A Quick Guide to the Canadian Words and Phrases - Global Storybook

A Quick Guide to the Canadian Words and Phrases

Kendall O’Geil

Kendall O’Geil

Kendall O’Geil is the Local Contributing Writer at Global Storybook (Canada).

Kendall is a born and raised Canadian who loves to travel, eat her way through new cultures, and write about her experiences. Her most recent adventures include Germany, Banff, and Malta. When she’s not dreaming of faraway places, you can find her hanging at a dog park or taking on new challenges, like training for mud-soaked obstacle courses. She currently lives in Calgary, Alberta.
Kendall O’Geil

What’s the Deal with Canada, Eh?

The Canadian language is an odd mix of things – the roots are British, throw in some American spellings, then mix it up with Francophone, and finally the Native American influences.

To this day, many are still confused by the manoeuvres, such as “install” and “instalment” and whether two l’s or one should be used; if an s or z should be utilized in a word, or even remembering the u (or the lack of thereof) in words like colour, valour, and squalor.  Is it any wonder that many Canadians get confused on how to spell words in our own language?  Well, you can never trust spell-checker apps as a Canadian!

If you plan on visiting Canada, be sure to check out these words and phrases for a quick study session on Canadian English.

From A to Zed

One of the more noticeable and commonly known differences is the fact that Canadians use “zed” instead of “zee” to end the alphabet, unlike our American neighbours.  Maybe it’s just because I’ve grown up here, but “zed” is way superior.

If you’re traveling to Canada, it’s worth it to note that although there are a few noteworthy dialect variations in Quebec and Newfoundland, Canadian English as a whole is an amalgamation of influences from other cultures and regions.  Big cities like Calgary, Toronto, and Vancouver can sound positively American, but on the oil rigs of Northern Alberta the dialect is a more defined “Canadian” where one might hear about pronounced as a-boot.

Your classic Canadian hoser, popularized by Bob and Doug, is often seen on television as a stereotypical, beer-drinking, hockey-loving, laidback slang talker, and is only heard from when we Canadians consciously choose it for a laugh.

Honestly Canadian Words

So let’s brush up on your Canadian English with these fun words!


“We’re not sure how to beat this team, so we’re gonna go out on the ice and just give’r!”

An expression that means “go all out”.  Commonly used in sports like hockey and in small-town talk.  Never feel the need to explain your plans in detail again – just give’r!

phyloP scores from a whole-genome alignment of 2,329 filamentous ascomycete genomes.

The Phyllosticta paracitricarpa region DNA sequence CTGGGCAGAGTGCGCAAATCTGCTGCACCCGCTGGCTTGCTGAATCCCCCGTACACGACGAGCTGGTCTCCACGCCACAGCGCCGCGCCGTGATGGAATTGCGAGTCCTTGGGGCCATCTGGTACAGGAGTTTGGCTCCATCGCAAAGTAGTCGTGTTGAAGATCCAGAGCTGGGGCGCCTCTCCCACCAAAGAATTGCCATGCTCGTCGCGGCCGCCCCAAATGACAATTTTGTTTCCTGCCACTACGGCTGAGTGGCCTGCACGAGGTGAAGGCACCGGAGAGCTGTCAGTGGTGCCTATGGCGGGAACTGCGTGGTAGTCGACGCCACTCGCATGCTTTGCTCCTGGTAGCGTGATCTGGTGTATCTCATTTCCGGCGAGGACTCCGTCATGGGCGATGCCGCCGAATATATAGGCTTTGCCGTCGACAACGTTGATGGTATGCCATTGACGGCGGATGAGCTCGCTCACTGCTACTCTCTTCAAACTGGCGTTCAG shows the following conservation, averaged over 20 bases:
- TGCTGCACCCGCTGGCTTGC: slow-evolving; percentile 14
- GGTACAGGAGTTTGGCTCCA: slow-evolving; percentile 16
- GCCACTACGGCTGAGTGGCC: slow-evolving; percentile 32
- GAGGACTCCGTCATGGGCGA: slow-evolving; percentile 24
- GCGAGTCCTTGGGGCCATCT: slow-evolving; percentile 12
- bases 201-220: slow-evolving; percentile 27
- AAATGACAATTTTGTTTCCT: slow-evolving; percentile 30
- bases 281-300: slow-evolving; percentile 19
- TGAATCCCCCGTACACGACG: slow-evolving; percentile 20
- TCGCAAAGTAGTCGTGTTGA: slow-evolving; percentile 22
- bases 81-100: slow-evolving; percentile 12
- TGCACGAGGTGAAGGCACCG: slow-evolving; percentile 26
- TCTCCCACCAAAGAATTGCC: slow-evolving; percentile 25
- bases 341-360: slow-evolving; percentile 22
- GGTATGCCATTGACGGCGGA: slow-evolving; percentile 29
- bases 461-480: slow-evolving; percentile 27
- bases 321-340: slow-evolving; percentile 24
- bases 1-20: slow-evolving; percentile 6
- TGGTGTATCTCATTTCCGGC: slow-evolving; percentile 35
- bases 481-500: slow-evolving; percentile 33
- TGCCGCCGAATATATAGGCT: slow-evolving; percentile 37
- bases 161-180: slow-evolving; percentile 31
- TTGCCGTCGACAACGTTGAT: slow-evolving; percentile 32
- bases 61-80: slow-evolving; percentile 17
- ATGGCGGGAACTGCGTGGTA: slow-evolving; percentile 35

“Yeah, can I get a double-double and a dozen Timbits?”

A coffee from Tim Horton’s, our nation’s unabashedly favourite coffee shop.  It’s prepared with two creams and two sugars.  If you know a Canadian, then you know Timmy’s.

Tim Horton's

Photo © Benoit Daoust – Shutterstock.com


“Did you hear about the snowstorm on the East Coast?  Those poor Haligonians!”

Anyone from the city of Halifax, Nova Scotia.


“I stopped by the dep today for some Montreal bagels.”

Short for the French word dépanneur—a convenience store in Montreal, and other parts of the province of Quebec.

Gong show or gonger

“That hockey brawl was a total gong show, what happened?”

A situation that gets way out of control, often in a funny way.  Sometimes used to refer to a party that gets out of hand.  Bonus Canadian party-related vocabulary: two-six, two-four, mickey, and stag party.

Canadian hockeyToque

“Don’t forget to wear your toque to school today, it’s cold out there!”

No, not like Peregrin Took from Lord of the Rings (for the love of Gretzky, please don’t spell it like that) – this is a hat worn in winter time, like a beanie or cap.  The word is used widely across Canada.


“My bunnyhug has the logo of my favourite CFL team on it – the Saskatchewan Roughriders!”

Used to describe a hooded sweatshirt, but only in the province of Saskatchewan.  Use it more for a laugh than everyday conversation, as it’s losing meaning and is not used very often.

Canadian dialect is unique, just like this beautiful country.  When you are ready to travel to Canada, always remember to pronounce Toronto like ch-raw-nah, say sorry when it’s not your fault, eat way too many Lay’s Ketchup chips on ski trips, tip generously, and bring layers even if you’re just making a trip to the grocery store – and you’ll fit right in!

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A Quick Guide to the Canadian Words and Phrases - Global Storybook

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